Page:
As to the military relations, these were very warm in the past and centered on intelligence, joint aerial and naval maneuvers, and Turkish defense spending in Israel. Since the 2010 flotilla, Ankara canceled all joint maneuvers. As a result, other NATO members canceled their participation in a major aerial maneuver in Turkey. A naval exercise had also been called off.

 

It can be said that by severing its military cooperation with Israel, Turkey lost more than Israel since it can no longer share the vast experience of Israel's pilots and ground crews. The benefactor of this downgrade in military ties is Turkey's arch-rival Greece, as Israel upgraded its ties with Athens to replace Turkish exercising grounds that were no longer made available.

 

With regards to the intelligence cooperation, words must be minced but it too ceased from being intimate as it was prior to the flotilla. The reason for this is that a year ago, Turkish Prime Minister Erdogan appointed his confidant and member of the Islamic party to head the country's external intelligence service. The appointment and Turkey's warming relations with Iran resulted in Israel reexamining its intelligence connections.

 

The Turks reacted in the same manner last year, so its announcement of freezing military relations with Israel is no great loss. The security-related cooperation with Turkey has been frozen over a year ago.

 

It remains unclear whether Turkey has also halted its defense acquisitions in Israel but it doesn’t matter much. Since ties took a turn for the worse 18 months ago, there have been no major defense contract signings between the Israeli and Turkish defense industries. Israel, however, decided not to stall agreements that had already been signed, including a major deal involving unmanned aerial vehicles that has already been completed.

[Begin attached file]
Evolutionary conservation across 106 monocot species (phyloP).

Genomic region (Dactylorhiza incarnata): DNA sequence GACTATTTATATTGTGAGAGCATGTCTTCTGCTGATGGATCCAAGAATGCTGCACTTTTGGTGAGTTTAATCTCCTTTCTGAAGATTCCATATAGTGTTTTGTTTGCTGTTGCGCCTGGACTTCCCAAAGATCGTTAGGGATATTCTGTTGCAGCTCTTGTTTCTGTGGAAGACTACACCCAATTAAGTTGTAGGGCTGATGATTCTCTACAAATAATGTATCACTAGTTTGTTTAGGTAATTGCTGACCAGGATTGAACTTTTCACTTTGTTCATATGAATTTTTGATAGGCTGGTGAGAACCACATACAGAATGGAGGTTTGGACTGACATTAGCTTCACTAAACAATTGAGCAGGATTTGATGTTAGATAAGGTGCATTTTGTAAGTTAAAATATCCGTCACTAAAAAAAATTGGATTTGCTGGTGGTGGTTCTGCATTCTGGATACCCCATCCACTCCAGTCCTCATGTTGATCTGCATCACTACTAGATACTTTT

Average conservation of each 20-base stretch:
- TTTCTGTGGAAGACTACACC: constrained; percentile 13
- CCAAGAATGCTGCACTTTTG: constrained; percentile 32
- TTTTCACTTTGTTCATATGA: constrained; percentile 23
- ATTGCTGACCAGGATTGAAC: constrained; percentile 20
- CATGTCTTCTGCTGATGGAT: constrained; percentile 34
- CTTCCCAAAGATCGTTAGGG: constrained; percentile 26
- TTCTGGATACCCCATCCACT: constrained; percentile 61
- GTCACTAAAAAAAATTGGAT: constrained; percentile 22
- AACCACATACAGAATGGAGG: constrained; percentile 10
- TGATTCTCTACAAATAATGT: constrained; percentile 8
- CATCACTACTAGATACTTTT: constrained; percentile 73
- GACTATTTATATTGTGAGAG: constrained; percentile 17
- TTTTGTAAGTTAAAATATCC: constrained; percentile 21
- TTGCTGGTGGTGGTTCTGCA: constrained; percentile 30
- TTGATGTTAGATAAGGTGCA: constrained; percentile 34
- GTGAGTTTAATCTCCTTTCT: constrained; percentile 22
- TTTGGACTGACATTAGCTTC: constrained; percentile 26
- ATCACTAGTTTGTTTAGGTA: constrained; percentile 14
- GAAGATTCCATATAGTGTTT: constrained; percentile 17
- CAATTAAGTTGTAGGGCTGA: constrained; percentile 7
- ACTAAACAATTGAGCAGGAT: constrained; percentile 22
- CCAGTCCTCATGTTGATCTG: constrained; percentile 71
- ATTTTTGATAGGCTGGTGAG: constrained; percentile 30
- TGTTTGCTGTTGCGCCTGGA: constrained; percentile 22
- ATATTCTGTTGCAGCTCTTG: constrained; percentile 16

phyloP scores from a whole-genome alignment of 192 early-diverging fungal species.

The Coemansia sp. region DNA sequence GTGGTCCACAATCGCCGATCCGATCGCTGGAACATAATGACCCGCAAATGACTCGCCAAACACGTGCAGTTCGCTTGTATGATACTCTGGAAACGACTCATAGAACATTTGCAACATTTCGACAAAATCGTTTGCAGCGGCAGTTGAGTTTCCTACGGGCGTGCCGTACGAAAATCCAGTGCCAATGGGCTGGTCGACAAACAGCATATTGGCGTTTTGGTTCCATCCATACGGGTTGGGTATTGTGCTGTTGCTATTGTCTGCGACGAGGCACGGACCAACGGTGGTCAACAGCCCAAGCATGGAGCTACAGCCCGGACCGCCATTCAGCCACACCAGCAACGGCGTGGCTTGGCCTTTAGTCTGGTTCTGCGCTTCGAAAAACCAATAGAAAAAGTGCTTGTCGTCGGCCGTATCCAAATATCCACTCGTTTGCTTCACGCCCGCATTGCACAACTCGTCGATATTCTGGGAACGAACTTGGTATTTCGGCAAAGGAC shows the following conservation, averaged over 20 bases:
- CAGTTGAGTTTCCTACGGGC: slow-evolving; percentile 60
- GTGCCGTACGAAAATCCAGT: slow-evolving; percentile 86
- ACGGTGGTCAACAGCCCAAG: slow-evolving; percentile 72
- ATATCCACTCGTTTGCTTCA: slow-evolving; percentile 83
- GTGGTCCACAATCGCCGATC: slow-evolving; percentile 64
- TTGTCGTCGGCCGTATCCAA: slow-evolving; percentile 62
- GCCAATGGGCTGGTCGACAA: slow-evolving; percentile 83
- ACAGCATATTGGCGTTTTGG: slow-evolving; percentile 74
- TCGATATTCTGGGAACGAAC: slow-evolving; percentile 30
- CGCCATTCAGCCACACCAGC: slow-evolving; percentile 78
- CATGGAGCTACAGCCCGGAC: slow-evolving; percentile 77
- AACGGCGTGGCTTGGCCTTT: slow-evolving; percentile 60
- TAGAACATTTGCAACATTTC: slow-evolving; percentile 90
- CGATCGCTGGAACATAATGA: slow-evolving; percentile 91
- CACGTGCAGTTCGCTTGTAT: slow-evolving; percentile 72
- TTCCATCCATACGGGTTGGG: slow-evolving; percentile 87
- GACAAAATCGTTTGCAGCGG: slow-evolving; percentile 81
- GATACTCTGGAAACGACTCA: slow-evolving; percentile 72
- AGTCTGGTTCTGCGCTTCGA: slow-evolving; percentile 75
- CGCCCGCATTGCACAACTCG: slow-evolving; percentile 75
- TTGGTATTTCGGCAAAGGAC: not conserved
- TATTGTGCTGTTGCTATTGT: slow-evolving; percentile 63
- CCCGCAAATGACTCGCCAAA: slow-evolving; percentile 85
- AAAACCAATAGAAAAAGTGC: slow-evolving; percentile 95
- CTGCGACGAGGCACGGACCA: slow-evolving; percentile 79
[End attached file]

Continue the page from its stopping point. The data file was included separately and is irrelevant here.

Israel also sold to Turkey the Lorop system that enables fighter jets to take photos from a distance of 100 kilometers without jeopardizing the aircraft. At first, the defense establishment pondered whether to sell this advanced system, fearing it could fall into the hands of a third party, but in May this year it was decided to go through with the deal and it is now being executed. It is worth many tens of millions of dollars. Aside from this contract, there are hardly any defense trade ties between Turkey and Israel, except for maintenance of old agreements.

 

If Turkey decides to halt defense contracts with Israel, the damage to the Israeli economy would not be significant, although the defense industries would further suffer from a market loss worth billions going back to the previous decade.

 

The military relations between Turkey and Israel have taken a blow since the Islamic takeover of the Turkish army's brass, at the expense of the old brass, which tried very hard to maintain what was left of the relations with Israel.

 

That is why despite the Turkish announcement from today - which sounds dramatic – it will not have a profound effect on the existing state of relations between the two nations, leaving room for bridging the gaps in the future.